# Space-time and momentum-energy

Recall how we combined information about the interval between two events.

• the time between two events is measured as t, a scalar, with units of seconds
• the space between the two events is measured as (x, y, z), a vector, with units of meters

In general, observers in different inertial frames will NOT find the same values for t and for (x, y, z).

However, if we merge the variables into a single 4-dimensional quantity

then it turns out that one particular combination of space and time will be invariant:

```

Q:  What are the units of this interval,
as written above?

Q:  Is it possible to convert this interval
into different units; for example,
can one express it in seconds?
If so, how?

```

This quantity, which has units of seconds, is also invariant.

What does this quantity mean? We can compute its value, and we can assign it units, but what does it really represent?

Well, it has something to do with two events. Let's consider a special case: suppose that these two events are

• Fred goes to sleep
• Fred wakes up

According to Fred, these events occurred in exactly the same place. Therefore, the distance interval Δx between them is zero, and, according to Fred, the result simply represents the time between the two events. Because Fred was present at the location of the two events, his measurements yield the proper time between the events: that is the shortest interval of time between them that any inertial observer can measure.

#### Combining momentum and energy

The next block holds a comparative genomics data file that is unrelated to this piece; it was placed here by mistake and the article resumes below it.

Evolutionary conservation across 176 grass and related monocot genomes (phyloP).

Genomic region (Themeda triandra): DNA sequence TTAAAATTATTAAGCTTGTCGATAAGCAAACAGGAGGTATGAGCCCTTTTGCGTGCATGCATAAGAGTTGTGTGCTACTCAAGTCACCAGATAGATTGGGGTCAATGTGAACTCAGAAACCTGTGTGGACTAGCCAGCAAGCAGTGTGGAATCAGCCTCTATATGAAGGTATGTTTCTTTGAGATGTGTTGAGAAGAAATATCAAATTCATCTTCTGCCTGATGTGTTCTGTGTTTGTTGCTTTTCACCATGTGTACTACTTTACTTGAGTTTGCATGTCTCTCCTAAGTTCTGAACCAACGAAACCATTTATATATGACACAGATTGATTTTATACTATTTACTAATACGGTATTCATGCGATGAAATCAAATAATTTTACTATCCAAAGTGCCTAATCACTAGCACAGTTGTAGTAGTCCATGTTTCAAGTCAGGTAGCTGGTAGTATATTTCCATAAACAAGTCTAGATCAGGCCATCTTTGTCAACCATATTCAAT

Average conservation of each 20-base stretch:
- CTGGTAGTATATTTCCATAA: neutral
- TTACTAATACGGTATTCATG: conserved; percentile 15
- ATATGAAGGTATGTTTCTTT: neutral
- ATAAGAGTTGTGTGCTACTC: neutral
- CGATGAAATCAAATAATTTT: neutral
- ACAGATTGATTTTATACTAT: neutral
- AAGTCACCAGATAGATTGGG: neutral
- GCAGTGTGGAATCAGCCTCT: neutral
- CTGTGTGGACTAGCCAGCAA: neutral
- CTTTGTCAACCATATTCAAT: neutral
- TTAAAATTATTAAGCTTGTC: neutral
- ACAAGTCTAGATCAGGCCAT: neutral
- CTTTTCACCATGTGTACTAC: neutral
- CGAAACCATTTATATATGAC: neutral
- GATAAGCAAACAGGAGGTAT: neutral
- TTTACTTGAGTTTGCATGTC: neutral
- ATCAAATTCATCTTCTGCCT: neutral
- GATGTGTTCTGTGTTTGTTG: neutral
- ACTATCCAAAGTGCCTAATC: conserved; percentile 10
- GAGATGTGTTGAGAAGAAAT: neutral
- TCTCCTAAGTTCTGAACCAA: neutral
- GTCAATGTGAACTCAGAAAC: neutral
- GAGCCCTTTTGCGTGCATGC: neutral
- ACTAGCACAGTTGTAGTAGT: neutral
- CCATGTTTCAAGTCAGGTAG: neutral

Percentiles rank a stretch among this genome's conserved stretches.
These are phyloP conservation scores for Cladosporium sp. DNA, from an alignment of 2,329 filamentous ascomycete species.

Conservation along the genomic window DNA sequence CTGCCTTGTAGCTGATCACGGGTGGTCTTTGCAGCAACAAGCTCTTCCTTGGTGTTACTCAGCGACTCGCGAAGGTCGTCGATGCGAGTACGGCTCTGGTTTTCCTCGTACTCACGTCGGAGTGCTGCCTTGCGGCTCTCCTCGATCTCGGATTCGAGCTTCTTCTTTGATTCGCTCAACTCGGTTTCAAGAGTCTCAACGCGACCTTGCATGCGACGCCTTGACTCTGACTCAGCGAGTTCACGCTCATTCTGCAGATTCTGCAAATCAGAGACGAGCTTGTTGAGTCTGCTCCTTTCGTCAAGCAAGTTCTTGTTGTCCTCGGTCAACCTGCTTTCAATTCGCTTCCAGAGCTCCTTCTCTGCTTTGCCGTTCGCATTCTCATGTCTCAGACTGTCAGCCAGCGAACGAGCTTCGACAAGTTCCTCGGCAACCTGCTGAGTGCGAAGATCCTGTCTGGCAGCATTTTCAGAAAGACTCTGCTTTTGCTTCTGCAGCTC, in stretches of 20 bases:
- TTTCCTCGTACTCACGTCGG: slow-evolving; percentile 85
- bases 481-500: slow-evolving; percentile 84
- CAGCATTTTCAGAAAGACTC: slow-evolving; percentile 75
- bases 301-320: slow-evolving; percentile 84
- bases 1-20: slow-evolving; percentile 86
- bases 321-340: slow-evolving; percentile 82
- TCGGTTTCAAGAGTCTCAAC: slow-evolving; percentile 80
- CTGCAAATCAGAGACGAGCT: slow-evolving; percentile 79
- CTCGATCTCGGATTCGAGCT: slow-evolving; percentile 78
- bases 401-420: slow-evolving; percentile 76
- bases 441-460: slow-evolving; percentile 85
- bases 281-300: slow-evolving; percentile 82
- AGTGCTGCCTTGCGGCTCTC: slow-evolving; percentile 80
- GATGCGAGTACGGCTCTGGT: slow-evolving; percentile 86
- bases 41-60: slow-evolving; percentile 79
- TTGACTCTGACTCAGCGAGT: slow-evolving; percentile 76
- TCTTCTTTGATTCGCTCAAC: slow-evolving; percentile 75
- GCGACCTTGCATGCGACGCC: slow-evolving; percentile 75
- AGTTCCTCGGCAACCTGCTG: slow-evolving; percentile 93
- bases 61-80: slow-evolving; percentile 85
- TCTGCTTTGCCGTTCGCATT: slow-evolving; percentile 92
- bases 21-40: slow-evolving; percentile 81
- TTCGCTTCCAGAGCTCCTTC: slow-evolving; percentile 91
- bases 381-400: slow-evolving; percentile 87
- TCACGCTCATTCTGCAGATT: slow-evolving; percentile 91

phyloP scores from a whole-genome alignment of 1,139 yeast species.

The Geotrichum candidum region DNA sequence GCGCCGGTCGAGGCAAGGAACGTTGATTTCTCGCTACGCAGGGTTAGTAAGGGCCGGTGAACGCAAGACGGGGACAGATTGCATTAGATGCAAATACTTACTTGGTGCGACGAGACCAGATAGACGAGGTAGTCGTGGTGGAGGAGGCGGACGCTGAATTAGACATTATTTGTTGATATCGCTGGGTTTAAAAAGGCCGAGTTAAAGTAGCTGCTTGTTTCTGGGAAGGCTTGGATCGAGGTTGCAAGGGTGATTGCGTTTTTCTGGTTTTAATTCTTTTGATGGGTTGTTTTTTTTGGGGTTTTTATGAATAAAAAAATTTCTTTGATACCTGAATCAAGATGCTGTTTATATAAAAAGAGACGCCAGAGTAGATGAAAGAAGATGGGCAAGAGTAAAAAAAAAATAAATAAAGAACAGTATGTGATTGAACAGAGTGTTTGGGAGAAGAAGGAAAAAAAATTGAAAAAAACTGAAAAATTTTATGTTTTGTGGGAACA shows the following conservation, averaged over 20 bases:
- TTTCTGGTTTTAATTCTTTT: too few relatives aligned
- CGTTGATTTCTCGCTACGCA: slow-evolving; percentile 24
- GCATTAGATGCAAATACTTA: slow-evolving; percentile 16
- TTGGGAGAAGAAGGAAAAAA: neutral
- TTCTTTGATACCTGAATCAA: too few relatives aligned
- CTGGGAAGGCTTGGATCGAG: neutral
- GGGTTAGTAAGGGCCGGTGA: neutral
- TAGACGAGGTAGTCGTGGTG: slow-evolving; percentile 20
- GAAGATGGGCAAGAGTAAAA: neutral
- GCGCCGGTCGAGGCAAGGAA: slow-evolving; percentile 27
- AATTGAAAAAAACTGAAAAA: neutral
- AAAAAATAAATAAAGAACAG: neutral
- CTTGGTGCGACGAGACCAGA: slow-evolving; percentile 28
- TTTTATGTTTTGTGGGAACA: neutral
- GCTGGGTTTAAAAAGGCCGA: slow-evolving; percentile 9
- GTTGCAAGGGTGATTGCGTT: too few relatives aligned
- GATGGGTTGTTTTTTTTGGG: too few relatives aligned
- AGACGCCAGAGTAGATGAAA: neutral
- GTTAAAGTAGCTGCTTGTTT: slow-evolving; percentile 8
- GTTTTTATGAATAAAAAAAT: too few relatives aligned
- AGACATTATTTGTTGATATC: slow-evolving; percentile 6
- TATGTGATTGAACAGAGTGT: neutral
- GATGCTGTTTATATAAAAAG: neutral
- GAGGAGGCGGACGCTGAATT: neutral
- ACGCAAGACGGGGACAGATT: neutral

Let's look at momentum and energy in the same way. In this case, we are considering just a single particle at a time, not two particles.

• the energy of a particle is measured as E, a scalar, with units of Joules
• the momentum of a particle is measured as (px, py, pz), a vector, with units of kg*m/s

In general, observers in different inertial frames will NOT find the same values for E and for (px, py, pz).

However, if we merge the variables into a single 4-dimensional quantity

then it turns out that one particular combination of energy and momentum will be invariant:

```

Q:  What are the units of this interval,
as written above?

Q:  Is it possible to convert this interval
into different units; for example,
can one express it in kg*m/s?
If so, how?

```

This quantity, which has units of momentum (kg*m/s), is also invariant.

One can even compute a quantity which has units of kg, if one wishes.

What does it mean? This expression has something to do with the properties of a single particle. In one special frame -- the frame in which the particle is at rest -- this quantity is equal to the energy of the particle, because, in that frame, the particle has no momentum (it's not moving). We could call this the rest energy of the particle. If we divide the invariant quantity ME by c^2, to convert it to units of kg, then we can call it the rest mass of the particle.

#### Does it really work?

The Blue Man throws a ball (m = 0.2 kg ) at a speed of v = 0.5 c to the right.

```

Q:  What is the momentum of the ball,
according to the Blue Man?

What is the total energy of the ball,
according to the Blue Man?